Boston MedTech Advisors Blog, January 2024
In cases where medical devices come in direct or indirect contact with the human body, device manufacturers are required to provide biological evaluation of the device and its material components, in their FDA submissions. This biological evaluation assesses the potential of an unacceptable adverse biological response resulting from contact of the component materials of the device with the body. Biocompatibility (i.e., the ability of a device material to perform with an appropriate response in a specific situation) is the term commonly used to describe the biological requirements of a biomaterial or biomaterials used in a medical device.
In September 2023, FDA released a final guidance document entitled: “Use of International Standard ISO 10993-1, Biological evaluation of medical devices – Part 1: Evaluation and testing within a risk management process.”
If a device has “no direct or indirect tissue contact components” (e.g., software only devices), all that is required is a confirmatory statement to that effect. However, devices with even transient contact, require an assessment of biocompatibility risk to determine if testing is needed. When biocompatibility testing is warranted, the Agency recommends testing medical devices under conditions of use, whenever possible.
The biological assessment evaluates the final finished device within the framework of a risk management process. The assessment includes the complete medical device, the material components, the manufacturing processes (e.g., sterilization), and the clinical use (e.g., location, frequency, and duration of exposure). Risks may include chemical toxicity, unacceptable biological response to physical characteristics of the device, and aspects of manufacturing and processing that could alter the physicochemical characteristics of the device whereby changing the biocompatibility response. Manufacturers should consider all available information to identify and mitigate risks, including literature and other publicly available information, clinical experience, animal study experience, consensus standards, and devices previously reviewed by FDA.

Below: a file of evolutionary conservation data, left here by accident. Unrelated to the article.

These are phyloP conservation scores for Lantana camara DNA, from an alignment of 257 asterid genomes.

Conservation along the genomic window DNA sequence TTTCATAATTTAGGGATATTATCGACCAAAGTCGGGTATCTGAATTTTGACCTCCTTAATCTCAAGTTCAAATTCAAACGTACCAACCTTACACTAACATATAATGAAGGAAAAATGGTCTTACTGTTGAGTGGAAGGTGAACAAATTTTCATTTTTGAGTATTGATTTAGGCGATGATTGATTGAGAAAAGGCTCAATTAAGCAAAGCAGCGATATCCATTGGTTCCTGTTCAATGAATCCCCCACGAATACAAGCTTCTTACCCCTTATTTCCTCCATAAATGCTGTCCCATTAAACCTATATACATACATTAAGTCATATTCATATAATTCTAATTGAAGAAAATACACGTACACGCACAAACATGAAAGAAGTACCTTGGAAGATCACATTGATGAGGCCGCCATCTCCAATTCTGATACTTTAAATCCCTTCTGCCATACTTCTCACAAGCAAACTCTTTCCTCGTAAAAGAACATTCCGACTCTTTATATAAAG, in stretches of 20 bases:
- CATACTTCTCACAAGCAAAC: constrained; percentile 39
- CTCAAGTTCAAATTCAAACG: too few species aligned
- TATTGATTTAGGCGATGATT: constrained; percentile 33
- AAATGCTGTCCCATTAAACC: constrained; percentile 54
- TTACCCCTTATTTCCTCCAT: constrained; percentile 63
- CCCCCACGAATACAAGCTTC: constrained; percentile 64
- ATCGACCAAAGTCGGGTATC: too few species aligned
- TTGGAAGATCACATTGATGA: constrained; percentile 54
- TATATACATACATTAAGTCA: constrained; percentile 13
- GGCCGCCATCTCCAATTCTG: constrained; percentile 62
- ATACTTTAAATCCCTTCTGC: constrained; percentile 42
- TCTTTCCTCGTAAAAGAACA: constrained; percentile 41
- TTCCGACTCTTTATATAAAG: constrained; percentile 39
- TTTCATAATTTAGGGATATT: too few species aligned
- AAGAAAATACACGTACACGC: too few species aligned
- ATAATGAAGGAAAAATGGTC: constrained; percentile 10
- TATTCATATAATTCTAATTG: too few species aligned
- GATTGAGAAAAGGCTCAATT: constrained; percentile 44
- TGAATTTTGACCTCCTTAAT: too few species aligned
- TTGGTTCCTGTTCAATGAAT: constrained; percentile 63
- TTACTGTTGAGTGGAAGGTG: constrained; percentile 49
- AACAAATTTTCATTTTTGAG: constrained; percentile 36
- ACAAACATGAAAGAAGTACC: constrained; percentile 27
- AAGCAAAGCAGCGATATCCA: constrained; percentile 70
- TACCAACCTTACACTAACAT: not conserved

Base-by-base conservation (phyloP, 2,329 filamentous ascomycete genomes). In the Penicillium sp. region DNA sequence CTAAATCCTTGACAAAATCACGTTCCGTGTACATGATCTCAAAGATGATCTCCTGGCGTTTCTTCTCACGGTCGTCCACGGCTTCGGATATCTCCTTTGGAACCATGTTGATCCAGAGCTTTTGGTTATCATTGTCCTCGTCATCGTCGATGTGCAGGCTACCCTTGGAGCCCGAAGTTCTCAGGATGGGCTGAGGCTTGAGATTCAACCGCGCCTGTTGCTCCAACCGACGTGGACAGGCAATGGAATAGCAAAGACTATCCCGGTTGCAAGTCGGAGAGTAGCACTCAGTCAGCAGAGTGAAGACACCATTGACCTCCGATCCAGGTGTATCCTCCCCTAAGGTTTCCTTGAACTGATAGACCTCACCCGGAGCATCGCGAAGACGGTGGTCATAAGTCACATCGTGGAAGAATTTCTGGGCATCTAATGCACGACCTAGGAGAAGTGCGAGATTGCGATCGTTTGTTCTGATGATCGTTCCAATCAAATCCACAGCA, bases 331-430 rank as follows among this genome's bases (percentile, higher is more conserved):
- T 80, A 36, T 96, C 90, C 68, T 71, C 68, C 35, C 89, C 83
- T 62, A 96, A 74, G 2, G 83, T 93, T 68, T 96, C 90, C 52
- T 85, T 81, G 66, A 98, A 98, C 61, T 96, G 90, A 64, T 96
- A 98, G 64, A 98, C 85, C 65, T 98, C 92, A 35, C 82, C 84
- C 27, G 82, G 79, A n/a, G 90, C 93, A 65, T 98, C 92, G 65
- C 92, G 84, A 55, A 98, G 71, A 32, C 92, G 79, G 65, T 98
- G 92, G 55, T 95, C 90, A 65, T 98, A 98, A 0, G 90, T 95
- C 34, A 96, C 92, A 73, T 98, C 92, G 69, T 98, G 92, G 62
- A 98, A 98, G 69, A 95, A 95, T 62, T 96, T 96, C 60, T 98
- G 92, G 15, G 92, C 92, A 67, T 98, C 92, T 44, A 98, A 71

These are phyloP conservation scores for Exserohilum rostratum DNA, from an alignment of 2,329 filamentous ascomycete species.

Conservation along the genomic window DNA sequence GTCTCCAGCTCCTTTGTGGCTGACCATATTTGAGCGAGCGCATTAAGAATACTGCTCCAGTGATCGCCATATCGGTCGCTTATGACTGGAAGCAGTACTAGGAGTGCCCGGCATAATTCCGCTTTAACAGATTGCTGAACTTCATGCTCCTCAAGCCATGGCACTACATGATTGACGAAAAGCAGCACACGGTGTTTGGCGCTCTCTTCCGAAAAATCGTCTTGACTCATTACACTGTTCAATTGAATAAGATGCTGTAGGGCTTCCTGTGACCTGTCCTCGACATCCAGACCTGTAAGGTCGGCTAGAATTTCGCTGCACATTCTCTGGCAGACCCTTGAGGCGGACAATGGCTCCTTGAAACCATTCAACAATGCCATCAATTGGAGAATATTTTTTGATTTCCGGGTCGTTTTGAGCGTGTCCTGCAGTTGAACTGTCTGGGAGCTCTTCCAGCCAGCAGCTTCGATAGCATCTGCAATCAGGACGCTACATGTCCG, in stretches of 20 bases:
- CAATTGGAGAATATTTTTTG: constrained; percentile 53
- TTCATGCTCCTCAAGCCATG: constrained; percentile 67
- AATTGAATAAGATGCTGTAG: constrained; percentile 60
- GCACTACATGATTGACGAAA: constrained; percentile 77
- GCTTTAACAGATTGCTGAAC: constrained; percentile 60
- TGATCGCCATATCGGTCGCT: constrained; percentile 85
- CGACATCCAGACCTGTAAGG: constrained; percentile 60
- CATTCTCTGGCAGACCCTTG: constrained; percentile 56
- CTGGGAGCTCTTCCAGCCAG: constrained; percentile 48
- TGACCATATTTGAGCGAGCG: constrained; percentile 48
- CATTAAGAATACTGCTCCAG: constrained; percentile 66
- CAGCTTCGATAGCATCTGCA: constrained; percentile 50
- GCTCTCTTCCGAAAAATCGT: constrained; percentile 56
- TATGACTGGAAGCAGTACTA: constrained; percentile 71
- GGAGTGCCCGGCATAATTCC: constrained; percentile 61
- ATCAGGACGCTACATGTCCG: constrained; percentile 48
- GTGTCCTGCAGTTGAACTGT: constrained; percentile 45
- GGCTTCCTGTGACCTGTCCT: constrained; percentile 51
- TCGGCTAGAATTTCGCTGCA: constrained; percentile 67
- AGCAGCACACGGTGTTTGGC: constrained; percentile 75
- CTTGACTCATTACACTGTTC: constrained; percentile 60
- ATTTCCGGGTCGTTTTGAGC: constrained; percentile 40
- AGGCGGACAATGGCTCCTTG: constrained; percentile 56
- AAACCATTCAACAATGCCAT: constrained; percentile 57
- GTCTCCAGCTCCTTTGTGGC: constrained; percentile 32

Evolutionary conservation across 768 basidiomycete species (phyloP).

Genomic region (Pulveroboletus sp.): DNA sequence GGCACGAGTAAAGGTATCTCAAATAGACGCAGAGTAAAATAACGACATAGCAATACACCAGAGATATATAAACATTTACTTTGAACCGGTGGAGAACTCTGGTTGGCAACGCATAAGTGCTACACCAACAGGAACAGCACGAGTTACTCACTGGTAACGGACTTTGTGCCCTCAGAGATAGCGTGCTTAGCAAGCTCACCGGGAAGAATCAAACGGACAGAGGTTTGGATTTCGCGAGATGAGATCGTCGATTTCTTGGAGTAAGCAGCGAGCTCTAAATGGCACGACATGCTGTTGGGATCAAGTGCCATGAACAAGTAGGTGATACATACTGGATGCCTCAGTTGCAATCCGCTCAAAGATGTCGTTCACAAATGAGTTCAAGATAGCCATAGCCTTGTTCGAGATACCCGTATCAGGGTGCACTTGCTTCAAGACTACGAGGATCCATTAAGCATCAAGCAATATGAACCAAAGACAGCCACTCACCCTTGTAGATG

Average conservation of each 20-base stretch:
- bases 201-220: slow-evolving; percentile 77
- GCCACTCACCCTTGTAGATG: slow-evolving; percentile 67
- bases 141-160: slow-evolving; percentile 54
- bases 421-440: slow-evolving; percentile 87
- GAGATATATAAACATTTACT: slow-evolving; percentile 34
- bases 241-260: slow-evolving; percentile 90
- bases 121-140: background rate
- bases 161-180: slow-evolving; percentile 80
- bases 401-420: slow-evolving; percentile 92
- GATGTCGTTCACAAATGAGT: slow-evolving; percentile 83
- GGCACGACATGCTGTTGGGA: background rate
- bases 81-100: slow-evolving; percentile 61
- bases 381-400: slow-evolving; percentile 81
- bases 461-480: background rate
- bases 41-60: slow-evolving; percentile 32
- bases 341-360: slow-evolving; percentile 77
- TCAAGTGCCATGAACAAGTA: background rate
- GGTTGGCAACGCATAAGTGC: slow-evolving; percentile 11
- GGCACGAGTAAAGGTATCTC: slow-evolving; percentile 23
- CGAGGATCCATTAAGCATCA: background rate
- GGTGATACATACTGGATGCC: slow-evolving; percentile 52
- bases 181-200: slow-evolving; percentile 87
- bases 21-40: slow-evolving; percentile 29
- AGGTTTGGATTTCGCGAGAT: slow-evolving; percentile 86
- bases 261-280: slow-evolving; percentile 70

International Standard ISO 10993-1 “Biological evaluation of medical devices – Part 1: Evaluation and testing within a risk management process” is recognized by FDA for evaluating the biological safety of medical devices. In September 2023, FDA released a final guidance document entitled: “Use of International Standard ISO 10993-1, Biological evaluation of medical devices – Part 1: Evaluation and testing within a risk management process”1 to provide clarification and updated information on how to use ISO 10993-1. This guidance supersedes the previous, September 2020 guidance of this standard2 and is based on the draft guidance published October 20203.
The guidance addressed seven main principles of biocompatibility evaluation:
- Selection of materials used in medical devices and its biocompatibility evaluation should initially consider the likelihood of direct or indirect tissue contact, and any available information for the materials of manufacture.
- Materials of manufacture, the device in final form, and possible leachable chemicals or degradation products should be considered.
- Endpoints relevant to biocompatibility evaluation should consider the nature, degree, frequency, duration, and conditions of exposure of the device materials to the body.
- All in vitro or in vivo bio safety experiments conducted in accordance with Good Laboratory Practice (GLP) regulation.
- When test data are provided, complete experimental data should be submitted.
- Any change in chemical composition, manufacturing process, physical configuration, or intended use should be evaluated with respect to possible changes in biocompatibility and need for additional biocompatibility testing.
- Evaluation performed according to the ISO standard should be considered in conjunction with information obtained from other nonclinical tests, clinical studies, and post market experiences.
The new 2023 guidance represents FDA’s current thoughts on the use of ISO 10993-1 in the evaluation of the biological safety of medical devices. While few major changes were made from the 2020 guidance, the following changes are important to note when implementing this standard for medical device submissions:
These major changes presented herein, in addition to other minor revisions in the new guidance compared to the 2020 version, may reduce the burden of biological safety documentation required when submitting a premarket application.
- Certain devices in contact with intact skin, that are fabricated from common polymers and fabrics, no longer require biocompatibility testing.